Creative Child

The Trouble with Ignoring Cries

by Rebecca Eanes

I very often see others advising mothers to ignore their childrens’ cries. I see it in comment sections of friends’ posts and in articles written by numerous “experts.” I see it in books and blogs and I hear it in waiting rooms and at the playground, and each time I do, my heart sinks and all I can think is “where is the empathy?

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Empathy is lacking in American culture all over the board, but there is a pronounced lack of empathy in dealing with the emotions of children from infancy through teenhood. We are bombarded with advice to ignore them almost as soon as they exit the womb in a sad and misguided attempt to “train them.” It is common to allow babies to cry to teach “self-soothing” and to ignore the screams of a distressed toddler so as not to “reinforce negative behavior.” (I’m not villainizing parents here, either. Stick with me!) We are told to ignore the cries of preschoolers so as not to spoil them and boys so as not to feminize them. We are asked to ignore the distress in our teens so we don’t “feed the drama queen or king” or to teach some twisted form of resilience. It’s all perfectly normal.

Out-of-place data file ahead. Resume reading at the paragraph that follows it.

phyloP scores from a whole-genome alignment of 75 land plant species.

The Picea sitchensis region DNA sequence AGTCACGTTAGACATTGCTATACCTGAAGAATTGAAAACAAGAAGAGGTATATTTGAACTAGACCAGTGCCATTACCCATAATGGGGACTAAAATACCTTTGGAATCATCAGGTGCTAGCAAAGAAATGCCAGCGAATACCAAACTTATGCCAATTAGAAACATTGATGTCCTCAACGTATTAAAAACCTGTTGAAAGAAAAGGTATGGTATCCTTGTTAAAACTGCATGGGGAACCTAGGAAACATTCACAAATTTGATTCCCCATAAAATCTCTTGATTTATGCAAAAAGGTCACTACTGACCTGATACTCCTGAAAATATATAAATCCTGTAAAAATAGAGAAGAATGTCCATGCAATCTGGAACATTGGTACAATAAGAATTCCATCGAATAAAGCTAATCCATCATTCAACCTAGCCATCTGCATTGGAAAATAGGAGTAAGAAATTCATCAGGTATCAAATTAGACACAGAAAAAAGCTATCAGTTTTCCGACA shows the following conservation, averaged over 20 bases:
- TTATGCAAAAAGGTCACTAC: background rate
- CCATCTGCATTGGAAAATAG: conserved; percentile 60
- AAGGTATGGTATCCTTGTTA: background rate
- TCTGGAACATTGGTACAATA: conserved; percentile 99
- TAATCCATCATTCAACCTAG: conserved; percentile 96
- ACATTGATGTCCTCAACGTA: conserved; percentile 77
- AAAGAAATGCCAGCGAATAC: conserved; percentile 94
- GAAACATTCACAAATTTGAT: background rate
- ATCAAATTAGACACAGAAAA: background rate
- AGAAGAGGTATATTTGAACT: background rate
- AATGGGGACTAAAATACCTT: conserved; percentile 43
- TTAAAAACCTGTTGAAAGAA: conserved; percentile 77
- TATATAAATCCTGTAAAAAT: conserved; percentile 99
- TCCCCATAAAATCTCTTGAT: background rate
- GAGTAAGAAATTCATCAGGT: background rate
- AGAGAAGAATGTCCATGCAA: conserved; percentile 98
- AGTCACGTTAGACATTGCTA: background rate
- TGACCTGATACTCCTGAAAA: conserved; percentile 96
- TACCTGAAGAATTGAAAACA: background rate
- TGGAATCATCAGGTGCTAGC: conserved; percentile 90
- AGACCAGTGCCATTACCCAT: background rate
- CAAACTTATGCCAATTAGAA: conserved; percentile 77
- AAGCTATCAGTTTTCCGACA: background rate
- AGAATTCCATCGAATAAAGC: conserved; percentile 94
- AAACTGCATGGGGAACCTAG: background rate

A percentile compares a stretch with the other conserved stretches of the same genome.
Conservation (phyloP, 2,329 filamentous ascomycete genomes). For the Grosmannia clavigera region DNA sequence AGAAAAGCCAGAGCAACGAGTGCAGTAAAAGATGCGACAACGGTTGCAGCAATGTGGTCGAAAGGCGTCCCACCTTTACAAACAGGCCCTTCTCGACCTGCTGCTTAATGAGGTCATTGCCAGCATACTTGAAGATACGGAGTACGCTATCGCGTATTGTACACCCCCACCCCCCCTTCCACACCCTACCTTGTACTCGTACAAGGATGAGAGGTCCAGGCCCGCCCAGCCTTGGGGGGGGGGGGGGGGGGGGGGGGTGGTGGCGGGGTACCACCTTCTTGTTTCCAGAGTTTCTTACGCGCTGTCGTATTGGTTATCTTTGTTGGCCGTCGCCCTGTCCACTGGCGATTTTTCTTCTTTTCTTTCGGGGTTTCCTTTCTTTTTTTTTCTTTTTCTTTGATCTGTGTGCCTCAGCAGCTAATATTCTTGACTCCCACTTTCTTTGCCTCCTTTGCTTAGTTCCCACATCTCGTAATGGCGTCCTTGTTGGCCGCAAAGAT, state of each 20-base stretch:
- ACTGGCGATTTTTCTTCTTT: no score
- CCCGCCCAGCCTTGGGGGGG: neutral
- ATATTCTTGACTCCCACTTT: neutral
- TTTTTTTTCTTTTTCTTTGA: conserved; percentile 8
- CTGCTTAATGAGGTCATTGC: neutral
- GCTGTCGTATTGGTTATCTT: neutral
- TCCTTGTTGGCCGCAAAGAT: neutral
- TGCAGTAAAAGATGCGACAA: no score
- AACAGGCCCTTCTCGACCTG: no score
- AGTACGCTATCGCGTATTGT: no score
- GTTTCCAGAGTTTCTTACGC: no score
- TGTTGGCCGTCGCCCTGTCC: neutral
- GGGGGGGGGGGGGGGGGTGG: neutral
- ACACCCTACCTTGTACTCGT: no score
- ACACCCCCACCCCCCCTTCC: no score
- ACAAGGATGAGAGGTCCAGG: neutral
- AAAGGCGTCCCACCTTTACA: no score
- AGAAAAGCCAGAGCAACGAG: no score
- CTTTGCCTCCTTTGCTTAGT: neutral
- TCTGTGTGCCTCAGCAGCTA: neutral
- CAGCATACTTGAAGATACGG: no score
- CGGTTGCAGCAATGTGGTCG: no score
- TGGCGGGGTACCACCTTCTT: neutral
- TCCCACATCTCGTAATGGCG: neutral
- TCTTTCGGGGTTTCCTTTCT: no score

Our friends tell us they do it. The internet tells us its fine. Some parenting experts even advise it. However, the fact that everyone else is doing something doesn’t automatically make it right or best, and while I could cite study after study of the negative effects on children’s brains and emotional development when they are ignored, left to cry without the comfort of a parent’s loving arms, the question that I want to propose is this: How does it make you feel?

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You see, I believe we often sacrifice our own internal compass when the voices and opinions of others crowd out our own inner voice. In our states of exhaustion or distress, we feel we have lost our way and even perhaps that we have no choice than to give in and give ignoring a try - for our own sanity at least! But never does it feel good or right to the parent when she ignores the cries of her little one, and often doing so causes even more distress, but being told that we must stick to our guns, we force ourselves to walk away. 

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